cr unched some numbers a nd found that 79 percent of those were written by women, and yet 65 percent of the time the “girl” in the title is actually a woman. So why call the woman a girl? One theory holds that when we see the word “girl” we automatically feel protective and worried — more than we’d feel about a grown woman. But another theory is that mega bestsellers tend to inspire publishers to copy them slavishly and often. So once you have “Gone Girl” plus “Girl on a Train,” nobody’s going to bother with a “The Comedienne with the Lower Back Tattoo,” or, “Young Female in Hyacinth Blue.” Mandel noticed one other trend: When women write “Girl” books, the girl ends up alive 90 percent of the time. When men put “Girl” in the title, only 68 percent make it out alive. Gee, thanks guys. Anyway, if you’re looking for a title for that bestseller of yours, I’ve

 GIRL, continued on p.17

Apr. 20–May 03, 2017 | ManhattanExpressNews.nyc


 FREE TUITION, from p.16 graduates who enjoy its benefits — they must work in New York State for as many years as they received tuition assistance. In other words, for somewhere between two and four years, their degree is only good here. According to the New York Post, that requirement was a last-minute add-

 GIRL, from p.16

on by State Senate Republicans, but Cuomo has endorsed their view, arguing, “Why should New Yorkers pay for your college education and then you pick up and you move to California?” Yet, in defending the restriction against charges it holds new graduates back, the program’s boosters point out that between 85 and 90 percent of SUNY grads take

jobs in New York. With no strong evidence of a serious “brain drain,” why are those few grads who find opportunity elsewhere being penalized? The restriction is absurd. Some observers well-versed in New York State higher education see the new program, which by 2019 will assist families earning up to $125,000 a year, for what it is. “It

will help a slice of middle-class students, but it’s only a slice,” Bruce Johnstone, a former SUNY chancellor, told the Times. Strengthening the middle class is important — and it’s also good politics. New York State must yet take on the harder job of providing real educational opportunities to economically marginalized communities.

• The Girl with the Greenish Incisor

• The Girl with the Wagon Tattoo: A Laura Ingalls Wilder Update

• The Girl still on the D Train, Because of a “Sick Passenger” on the Train Ahead of Her

• The Girl Who Mistook Her Hat for My Hat

• The Other Other Boleyn Girl

got some suggestions: • The Girl Last Seen Running Away from a Bunch of Angry Hornets • The Girl with the Misspelled “Pougkeepsie” Tattoo • The Girl You Last Saw in the Dairy Section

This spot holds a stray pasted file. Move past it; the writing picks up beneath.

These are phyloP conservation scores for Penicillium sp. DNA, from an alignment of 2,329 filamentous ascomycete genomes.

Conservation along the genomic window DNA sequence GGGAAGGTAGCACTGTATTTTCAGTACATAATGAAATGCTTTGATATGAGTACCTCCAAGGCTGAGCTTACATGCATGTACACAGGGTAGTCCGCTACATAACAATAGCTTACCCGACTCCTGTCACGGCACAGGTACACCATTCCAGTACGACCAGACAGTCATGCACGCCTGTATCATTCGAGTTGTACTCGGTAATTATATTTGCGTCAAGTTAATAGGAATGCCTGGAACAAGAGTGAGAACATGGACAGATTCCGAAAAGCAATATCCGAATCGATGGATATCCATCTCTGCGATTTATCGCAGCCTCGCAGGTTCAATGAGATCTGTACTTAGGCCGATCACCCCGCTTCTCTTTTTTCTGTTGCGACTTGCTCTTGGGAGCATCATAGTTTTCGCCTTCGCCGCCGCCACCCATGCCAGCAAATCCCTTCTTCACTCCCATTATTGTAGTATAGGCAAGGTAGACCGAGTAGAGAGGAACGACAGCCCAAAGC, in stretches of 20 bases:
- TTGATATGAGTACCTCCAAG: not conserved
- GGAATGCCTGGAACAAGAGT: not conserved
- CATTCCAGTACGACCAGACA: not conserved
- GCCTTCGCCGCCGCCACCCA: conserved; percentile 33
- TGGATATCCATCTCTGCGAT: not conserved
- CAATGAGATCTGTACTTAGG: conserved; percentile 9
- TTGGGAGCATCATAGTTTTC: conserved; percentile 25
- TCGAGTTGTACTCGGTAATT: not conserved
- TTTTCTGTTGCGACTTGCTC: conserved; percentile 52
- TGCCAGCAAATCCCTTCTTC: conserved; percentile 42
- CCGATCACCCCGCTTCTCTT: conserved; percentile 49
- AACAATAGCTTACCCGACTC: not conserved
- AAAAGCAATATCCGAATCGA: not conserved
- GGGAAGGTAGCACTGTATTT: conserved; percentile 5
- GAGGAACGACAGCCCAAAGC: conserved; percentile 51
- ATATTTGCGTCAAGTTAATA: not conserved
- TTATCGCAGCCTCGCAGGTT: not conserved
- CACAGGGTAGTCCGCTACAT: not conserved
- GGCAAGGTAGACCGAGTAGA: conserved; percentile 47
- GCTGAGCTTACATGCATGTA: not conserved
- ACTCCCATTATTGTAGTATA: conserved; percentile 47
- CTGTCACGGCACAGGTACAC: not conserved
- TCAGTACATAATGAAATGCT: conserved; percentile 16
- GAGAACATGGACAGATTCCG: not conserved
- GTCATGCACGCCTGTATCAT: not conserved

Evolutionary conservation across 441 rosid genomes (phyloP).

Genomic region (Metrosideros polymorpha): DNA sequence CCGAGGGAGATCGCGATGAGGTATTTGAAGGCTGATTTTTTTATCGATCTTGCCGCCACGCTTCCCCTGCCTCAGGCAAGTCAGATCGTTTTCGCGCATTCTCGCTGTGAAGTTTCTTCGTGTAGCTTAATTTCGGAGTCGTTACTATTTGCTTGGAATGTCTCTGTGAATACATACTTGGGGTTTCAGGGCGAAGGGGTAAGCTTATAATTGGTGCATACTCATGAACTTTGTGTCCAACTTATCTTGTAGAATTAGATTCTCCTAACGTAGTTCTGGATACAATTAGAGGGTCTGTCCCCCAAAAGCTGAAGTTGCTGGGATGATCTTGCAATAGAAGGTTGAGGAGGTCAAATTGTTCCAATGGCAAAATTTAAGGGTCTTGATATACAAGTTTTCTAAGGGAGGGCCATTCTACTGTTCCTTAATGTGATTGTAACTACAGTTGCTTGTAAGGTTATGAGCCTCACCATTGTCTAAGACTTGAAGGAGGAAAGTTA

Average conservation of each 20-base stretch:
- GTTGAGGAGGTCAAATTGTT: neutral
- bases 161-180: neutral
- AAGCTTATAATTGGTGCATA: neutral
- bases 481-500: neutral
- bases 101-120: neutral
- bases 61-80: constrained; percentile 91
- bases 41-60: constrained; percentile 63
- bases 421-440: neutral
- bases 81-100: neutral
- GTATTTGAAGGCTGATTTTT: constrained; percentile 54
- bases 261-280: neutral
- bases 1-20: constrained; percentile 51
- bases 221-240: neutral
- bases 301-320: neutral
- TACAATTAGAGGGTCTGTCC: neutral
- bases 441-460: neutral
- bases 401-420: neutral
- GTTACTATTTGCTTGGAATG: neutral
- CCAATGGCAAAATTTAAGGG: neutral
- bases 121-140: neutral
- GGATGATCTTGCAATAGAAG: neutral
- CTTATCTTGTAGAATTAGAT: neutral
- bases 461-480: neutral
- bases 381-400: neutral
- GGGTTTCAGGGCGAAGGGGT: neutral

• The Little Mulch Girl • Harry Potter and the Sorcerer’s Girl

• The Hardy Girls

• The Girl with the Squirrel Earring

• The Girl Whose “Be Mindful” Lululemon Tote Took Up a Whole Seat

• The Squirrel with the Girl Earring

 POLICE BLOTTER, from p.10

306 West 54th Street 212-767-8400

bathroom in the back. As one of the suspects acted as lookout, the other emptied the store’s cash box of approximately $2,000, police said. The suspects fled in an unknown direction and there were no injuries, according to police. Police released photos of the suspects (available at manhattanexpressnews.nyc), whom they describe as black males, around 20 years old.

BANK ROBBERY: FOILED AFTER THE FOURTH (Midtown South Precinct) Police have arrested Queens resident Abdullahi Shuaibu and charged him with two counts of robbery and two counts of attempted robbery for a series of bank robberies throughout Manhattan. Manhattan Express reported on the first three of the robberies (manhattanexpressnews. nyc/police-blotter-april-5-2017/) and, since then, police said that Shuaibu continued his spree on April 17 at around 2:30 p.m. when he entered an HSBC Bank at 617 Third Avenue, between East 39th and 40th Streets, and followed the pattern of the earlier incidents. Police said Shuaibu tried to get the teller to read the note that demanded money while simulating a gun in his jacket, but was unsuccessful and left the bank empty-handed.

LOCAL POLICE CONTACTS Midtown North Precinct

• Girl, Interrupting • Even Cowgirls Get Sick of Beans

• The Girl from Iwo Jima

• I Am the Coppertone Girl • The Girl Who “Forgot” to Call Her Mother’s Friend’s Super-Nice Son

• Girl Meets Girl

• The Girl Who Chased Viggo Mortensen (And Who Can Blame Her?) • I Am Melania: The Story of a Girl who Stood Up for Trump • Too Many Girls, Not Enough Kombucha (from the “Wild in Williamsburg” series) • The Girl on the D Train

Midtown South Precinct 357 West 35th Street 212-239-9811

17th Precinct 167 East 51st Street 212-826-3211

19th Precinct 153 East 67th Street 212-452-0600

20th Precinct 120 West 82nd Street 212-580-6411

23rd Precinct 162 East 102nd Street 212-860-6411

24th Precinct 151 West 100th Street 212-678-1811

26th Precinct 520 West 126th Street 212-678-1311

Central Park Precinct 86th Street and Transverse Road 212-570-4820

ManhattanExpressNews.nyc | Apr. 20–May 03, 2017

• The Girl Who Knew Too Much about the Kennedy Assassination • The Girl Who Sat on a Mound of Scorpions Because She Was Livestreaming Her Desert Vacation • The Girl W ho Couldn’t Sit Down Lenore Skenazy is the author of the book and blog “Free-Range Kids” and a contributor at Reason.com.

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Urging Vigilance, a Buoyant Bharara Champions “Facts, Not Falsehoods” BY RAINER TURIM

M